The long row to freedom: John McAvoy on the power of sport
Can sport save a life?
For John McAvoy, the answer is yes.
World Rowing spoke with McAvoy about his journey from a maximum-security prison to the indoor rowing world record holder and world class Ironman to passionate advocate for youth opportunities through sport.
Then and now
As his cell doors slammed shut somewhere deep behind the razor-wired fortification of Britain’s infamous Belmarsh Prison, John McAvoy seethed with hatred for the system. There he was, locked up next to those judged most criminally irredeemable – terrorists, rapists, murderers. A double life sentence only served as fuel for the 24-year-old’s irresistible determination to escape, to get back to the guns, the money, the criminal high life.
He could never – would never have allowed himself to – imagine what a complete transformation he would soon begin in his own life, and eventually work for in the lives of many others.
Fast forward fourteen years (to 2019) and McAvoy is a changed man: a professional athlete, elite-level Ironman, and world record holder on the rowing machine. His story of metamorphosis is as inspiring as it was unlikely; yet for McAvoy, his greatest legacy is in bringing to countless young men and women the hope he never had for a better life through sport.
“Someone has said ‘you just exist when you are in jail,” says McAvoy as he begins his story. Actually, living is another matter, something McAvoy felt intensely when he heard the news of his best friend’s death in 2009. “I needed to escape the environment I was in.”
In a stroke of good fortune, there was a rowing machine in the gym at the facility he had been transferred to following his first two years at Belmarsh. McAvoy was intrigued by seeing the same person on the ergometer for hours and hours. “I asked him what he was doing and he explained that he was rowing a million metres for a children’s hospice.”
Hoping for some extra gym time, McAvoy asked the guard if he could do the same. “The first row, obviously, I was very naïve,” he says. “I had no idea what technique was or understanding about rate.” Yet no amount of inexperience was enough to hold him back.
“We did a million metres the first month,” he remembers, “and did it again the next month.”
It didn’t take long for the guard to take note and print off a list of British indoor rowing records. McAvoy set to work right away.
“I realized I could break them or get near to breaking them,” says McAvoy, who found something in rowing he had never expected. “How I felt in the gym was everything I had ever wanted as a little boy. As a kid I felt that meant being really rich, but when I broke that first marathon record, I realised that that feeling was this.”
Over the 16 months before his release in 2012, McAvoy went on what he called a “record hunting mission”, setting numerous British and world indoor rowing records, many still standing.
After his release he joined the London Rowing Club, but realising he had started too late to reach the Olympics, he took up Ironman. “I bought myself a bike and taught myself how to swim,” he says. He is now Nike’s only sponsored Ironman athlete. Rowing, however, is forever part of his story.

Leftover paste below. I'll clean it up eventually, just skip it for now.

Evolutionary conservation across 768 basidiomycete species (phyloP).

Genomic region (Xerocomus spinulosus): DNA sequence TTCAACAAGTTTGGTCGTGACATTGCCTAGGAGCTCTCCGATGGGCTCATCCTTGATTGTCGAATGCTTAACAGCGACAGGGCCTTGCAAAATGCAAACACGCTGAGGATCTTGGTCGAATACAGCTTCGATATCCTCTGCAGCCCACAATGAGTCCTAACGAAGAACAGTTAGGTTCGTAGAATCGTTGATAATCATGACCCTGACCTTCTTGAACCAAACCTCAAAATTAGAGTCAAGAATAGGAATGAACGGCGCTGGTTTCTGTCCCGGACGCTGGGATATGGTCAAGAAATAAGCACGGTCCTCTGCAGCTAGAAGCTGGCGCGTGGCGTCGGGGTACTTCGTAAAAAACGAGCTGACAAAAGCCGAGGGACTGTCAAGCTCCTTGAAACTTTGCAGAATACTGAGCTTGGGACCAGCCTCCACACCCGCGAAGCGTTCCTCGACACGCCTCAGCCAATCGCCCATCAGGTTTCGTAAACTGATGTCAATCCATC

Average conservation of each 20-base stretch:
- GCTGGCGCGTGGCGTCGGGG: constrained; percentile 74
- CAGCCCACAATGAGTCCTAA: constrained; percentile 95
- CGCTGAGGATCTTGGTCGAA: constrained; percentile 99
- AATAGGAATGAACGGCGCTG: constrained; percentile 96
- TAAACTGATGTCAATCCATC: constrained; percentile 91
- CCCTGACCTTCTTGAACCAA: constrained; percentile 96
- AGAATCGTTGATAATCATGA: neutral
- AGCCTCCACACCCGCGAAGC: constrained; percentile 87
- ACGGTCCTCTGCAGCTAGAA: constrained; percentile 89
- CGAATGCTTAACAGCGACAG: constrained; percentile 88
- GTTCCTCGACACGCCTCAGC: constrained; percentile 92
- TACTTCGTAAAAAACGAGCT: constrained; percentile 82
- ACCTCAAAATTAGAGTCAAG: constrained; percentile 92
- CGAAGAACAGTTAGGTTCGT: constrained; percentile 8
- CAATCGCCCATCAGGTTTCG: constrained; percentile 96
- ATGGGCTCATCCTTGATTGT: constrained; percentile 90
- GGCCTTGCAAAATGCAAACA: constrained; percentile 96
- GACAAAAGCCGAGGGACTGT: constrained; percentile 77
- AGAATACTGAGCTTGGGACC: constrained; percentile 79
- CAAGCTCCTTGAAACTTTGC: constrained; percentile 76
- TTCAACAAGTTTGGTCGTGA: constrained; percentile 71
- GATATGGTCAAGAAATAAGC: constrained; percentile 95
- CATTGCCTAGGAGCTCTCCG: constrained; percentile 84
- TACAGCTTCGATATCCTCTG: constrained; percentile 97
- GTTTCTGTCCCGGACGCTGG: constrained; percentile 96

“I will always be eternally grateful for everyone I’ve interacted with in the sport [of rowing],” says McAvoy. “Without it I wouldn’t be where I am today; rowing changed my life.”
Fulham Reach Boat Club, where he serves as spokesman I s just one part of McAvoy’s mission to help give youth the opportunities that he lacked. Located near Hammersmith, West London along a stretch of the Thames, Fulham Reach BC was founded in 2014 to do rowing differently.
“The intention was to get state school children access to the water way,” says McAvoy. “Two and a half thousand kids from completely different backgrounds take part each year – 50 percent boys, 50 percent girls.”
According to the club’s website, despite sitting on the “Championship Course”, no student from the area has ever raced for either Cambridge or Oxford in nearly 200 years of racing.
Through initiatives like “Future Blues”, Fulham Reach aims to change that; but there is more to it than simple fun and fitness. “It is about the power of sport,” says McAvoy, who shares one of the many stories of a young life touched by rowing.
“This boy was getting bullied at school,” says McAvoy. Even though he was a good student, his opportunities were severely limited and now he wasn’t even able to attend classes. “His parents brought him to the rowing club for something to do. He took that and grasped it with both hands.”
Within twelve months he was back at school again and had broken three world records on the ergo. “The Headmaster at Eaton took notice and offered him a scholarship,” McAvoy continues. “His whole life changed completely by his parents taking him down to the rowing club.”
The most exciting work for McAvoy and everyone at Fullham Reach is only just beginning, he says.
A major new initiative – unique in Britain and perhaps the world – is to take the sport right into the youth justice system. “It will be a rowing club in a young offenders institution,” says McAvoy. “Fulham Reach is going to run an indoor rowing programme in prison.”
For McAvoy it all comes down to giving kids what he never had: both the choice and the opportunity to live in a positive direction. “Once you get them in and get their guard down,” says McAvoy “you can change the course of their lives.”